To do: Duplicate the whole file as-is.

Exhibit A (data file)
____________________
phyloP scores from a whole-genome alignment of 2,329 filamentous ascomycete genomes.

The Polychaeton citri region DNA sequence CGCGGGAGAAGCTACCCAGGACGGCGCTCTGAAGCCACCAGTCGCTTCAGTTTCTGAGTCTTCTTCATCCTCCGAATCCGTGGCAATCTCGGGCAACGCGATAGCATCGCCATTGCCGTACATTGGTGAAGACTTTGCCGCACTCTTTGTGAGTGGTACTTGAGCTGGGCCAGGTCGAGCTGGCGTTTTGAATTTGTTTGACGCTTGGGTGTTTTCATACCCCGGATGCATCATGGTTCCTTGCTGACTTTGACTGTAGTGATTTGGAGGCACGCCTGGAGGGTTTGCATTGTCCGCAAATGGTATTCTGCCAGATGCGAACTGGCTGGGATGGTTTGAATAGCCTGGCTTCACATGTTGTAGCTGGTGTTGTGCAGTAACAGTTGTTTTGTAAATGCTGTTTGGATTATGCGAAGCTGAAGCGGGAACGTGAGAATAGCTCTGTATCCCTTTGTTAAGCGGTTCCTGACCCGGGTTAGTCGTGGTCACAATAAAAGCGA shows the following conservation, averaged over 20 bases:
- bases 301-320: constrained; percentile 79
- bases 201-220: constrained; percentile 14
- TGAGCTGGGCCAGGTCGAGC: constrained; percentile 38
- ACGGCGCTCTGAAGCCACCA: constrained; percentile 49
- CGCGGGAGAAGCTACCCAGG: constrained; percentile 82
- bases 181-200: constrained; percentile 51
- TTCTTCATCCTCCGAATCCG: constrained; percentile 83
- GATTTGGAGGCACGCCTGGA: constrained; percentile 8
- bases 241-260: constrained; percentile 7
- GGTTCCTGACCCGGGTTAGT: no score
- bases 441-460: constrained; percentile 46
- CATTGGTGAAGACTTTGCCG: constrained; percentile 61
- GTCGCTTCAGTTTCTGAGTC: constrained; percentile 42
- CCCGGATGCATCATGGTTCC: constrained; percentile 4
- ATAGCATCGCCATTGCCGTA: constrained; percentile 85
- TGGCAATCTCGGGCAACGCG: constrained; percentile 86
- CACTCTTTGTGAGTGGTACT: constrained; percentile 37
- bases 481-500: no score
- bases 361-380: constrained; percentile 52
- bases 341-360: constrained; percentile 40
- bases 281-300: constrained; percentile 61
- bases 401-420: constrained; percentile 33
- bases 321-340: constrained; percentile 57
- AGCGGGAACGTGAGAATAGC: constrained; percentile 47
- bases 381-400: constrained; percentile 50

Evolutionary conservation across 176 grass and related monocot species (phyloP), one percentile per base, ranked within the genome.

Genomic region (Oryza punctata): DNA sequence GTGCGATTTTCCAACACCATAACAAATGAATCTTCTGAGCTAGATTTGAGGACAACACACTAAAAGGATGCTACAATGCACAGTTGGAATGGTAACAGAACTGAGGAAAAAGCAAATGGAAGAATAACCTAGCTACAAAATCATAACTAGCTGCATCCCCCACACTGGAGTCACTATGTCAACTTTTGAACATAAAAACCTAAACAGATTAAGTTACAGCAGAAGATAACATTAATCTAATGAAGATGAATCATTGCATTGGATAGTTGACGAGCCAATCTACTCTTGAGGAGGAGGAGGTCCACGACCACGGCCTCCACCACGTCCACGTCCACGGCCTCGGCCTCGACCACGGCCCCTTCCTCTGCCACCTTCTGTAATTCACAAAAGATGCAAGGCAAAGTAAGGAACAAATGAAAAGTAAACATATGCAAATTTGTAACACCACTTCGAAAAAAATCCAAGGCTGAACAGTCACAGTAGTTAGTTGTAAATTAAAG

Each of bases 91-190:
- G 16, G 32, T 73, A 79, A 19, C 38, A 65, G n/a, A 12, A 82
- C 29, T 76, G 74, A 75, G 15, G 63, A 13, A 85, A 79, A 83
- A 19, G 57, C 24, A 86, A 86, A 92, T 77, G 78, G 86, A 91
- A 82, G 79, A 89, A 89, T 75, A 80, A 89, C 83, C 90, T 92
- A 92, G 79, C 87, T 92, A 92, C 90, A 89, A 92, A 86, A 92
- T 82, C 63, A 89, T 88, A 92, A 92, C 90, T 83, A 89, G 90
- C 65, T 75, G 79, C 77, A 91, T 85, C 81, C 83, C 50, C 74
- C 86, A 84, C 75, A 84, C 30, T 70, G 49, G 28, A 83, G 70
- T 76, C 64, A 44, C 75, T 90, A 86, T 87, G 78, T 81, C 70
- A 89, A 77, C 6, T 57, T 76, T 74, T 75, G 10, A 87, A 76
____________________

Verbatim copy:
phyloP scores from a whole-genome alignment of 2,329 filamentous ascomycete genomes.

The Polychaeton citri region DNA sequence CGCGGGAGAAGCTACCCAGGACGGCGCTCTGAAGCCACCAGTCGCTTCAGTTTCTGAGTCTTCTTCATCCTCCGAATCCGTGGCAATCTCGGGCAACGCGATAGCATCGCCATTGCCGTACATTGGTGAAGACTTTGCCGCACTCTTTGTGAGTGGTACTTGAGCTGGGCCAGGTCGAGCTGGCGTTTTGAATTTGTTTGACGCTTGGGTGTTTTCATACCCCGGATGCATCATGGTTCCTTGCTGACTTTGACTGTAGTGATTTGGAGGCACGCCTGGAGGGTTTGCATTGTCCGCAAATGGTATTCTGCCAGATGCGAACTGGCTGGGATGGTTTGAATAGCCTGGCTTCACATGTTGTAGCTGGTGTTGTGCAGTAACAGTTGTTTTGTAAATGCTGTTTGGATTATGCGAAGCTGAAGCGGGAACGTGAGAATAGCTCTGTATCCCTTTGTTAAGCGGTTCCTGACCCGGGTTAGTCGTGGTCACAATAAAAGCGA shows the following conservation, averaged over 20 bases:
- bases 301-320: constrained; percentile 79
- bases 201-220: constrained; percentile 14
- TGAGCTGGGCCAGGTCGAGC: constrained; percentile 38
- ACGGCGCTCTGAAGCCACCA: constrained; percentile 49
- CGCGGGAGAAGCTACCCAGG: constrained; percentile 82
- bases 181-200: constrained; percentile 51
- TTCTTCATCCTCCGAATCCG: constrained; percentile 83
- GATTTGGAGGCACGCCTGGA: constrained; percentile 8
- bases 241-260: constrained; percentile 7
- GGTTCCTGACCCGGGTTAGT: no score
- bases 441-460: constrained; percentile 46
- CATTGGTGAAGACTTTGCCG: constrained; percentile 61
- GTCGCTTCAGTTTCTGAGTC: constrained; percentile 42
- CCCGGATGCATCATGGTTCC: constrained; percentile 4
- ATAGCATCGCCATTGCCGTA: constrained; percentile 85
- TGGCAATCTCGGGCAACGCG: constrained; percentile 86
- CACTCTTTGTGAGTGGTACT: constrained; percentile 37
- bases 481-500: no score
- bases 361-380: constrained; percentile 52
- bases 341-360: constrained; percentile 40
- bases 281-300: constrained; percentile 61
- bases 401-420: constrained; percentile 33
- bases 321-340: constrained; percentile 57
- AGCGGGAACGTGAGAATAGC: constrained; percentile 47
- bases 381-400: constrained; percentile 50

Evolutionary conservation across 176 grass and related monocot species (phyloP), one percentile per base, ranked within the genome.

Genomic region (Oryza punctata): DNA sequence GTGCGATTTTCCAACACCATAACAAATGAATCTTCTGAGCTAGATTTGAGGACAACACACTAAAAGGATGCTACAATGCACAGTTGGAATGGTAACAGAACTGAGGAAAAAGCAAATGGAAGAATAACCTAGCTACAAAATCATAACTAGCTGCATCCCCCACACTGGAGTCACTATGTCAACTTTTGAACATAAAAACCTAAACAGATTAAGTTACAGCAGAAGATAACATTAATCTAATGAAGATGAATCATTGCATTGGATAGTTGACGAGCCAATCTACTCTTGAGGAGGAGGAGGTCCACGACCACGGCCTCCACCACGTCCACGTCCACGGCCTCGGCCTCGACCACGGCCCCTTCCTCTGCCACCTTCTGTAATTCACAAAAGATGCAAGGCAAAGTAAGGAACAAATGAAAAGTAAACATATGCAAATTTGTAACACCACTTCGAAAAAAATCCAAGGCTGAACAGTCACAGTAGTTAGTTGTAAATTAAAG

Each of bases 91-190:
- G 16, G 32, T 73, A 79, A 19, C 38, A 65, G n/a, A 12, A 82
- C 29, T 76, G 74, A 75, G 15, G 63, A 13, A 85, A 79, A 83
- A 19, G 57, C 24, A 86, A 86, A 92, T 77, G 78, G 86, A 91
- A 82, G 79, A 89, A 89, T 75, A 80, A 89, C 83, C 90, T 92
- A 92, G 79, C 87, T 92, A 92, C 90, A 89, A 92, A 86, A 92
- T 82, C 63, A 89, T 88, A 92, A 92, C 90, T 83, A 89, G 90
- C 65, T 75, G 79, C 77, A 91, T 85, C 81, C 83, C 50, C 74
- C 86, A 84, C 75, A 84, C 30, T 70, G 49, G 28, A 83, G 70
- T 76, C 64, A 44, C 75, T 90, A 86, T 87, G 78, T 81, C 70
- A 89, A 77, C 6, T 57, T 76, T 74, T 75, G 10, A 87, A 76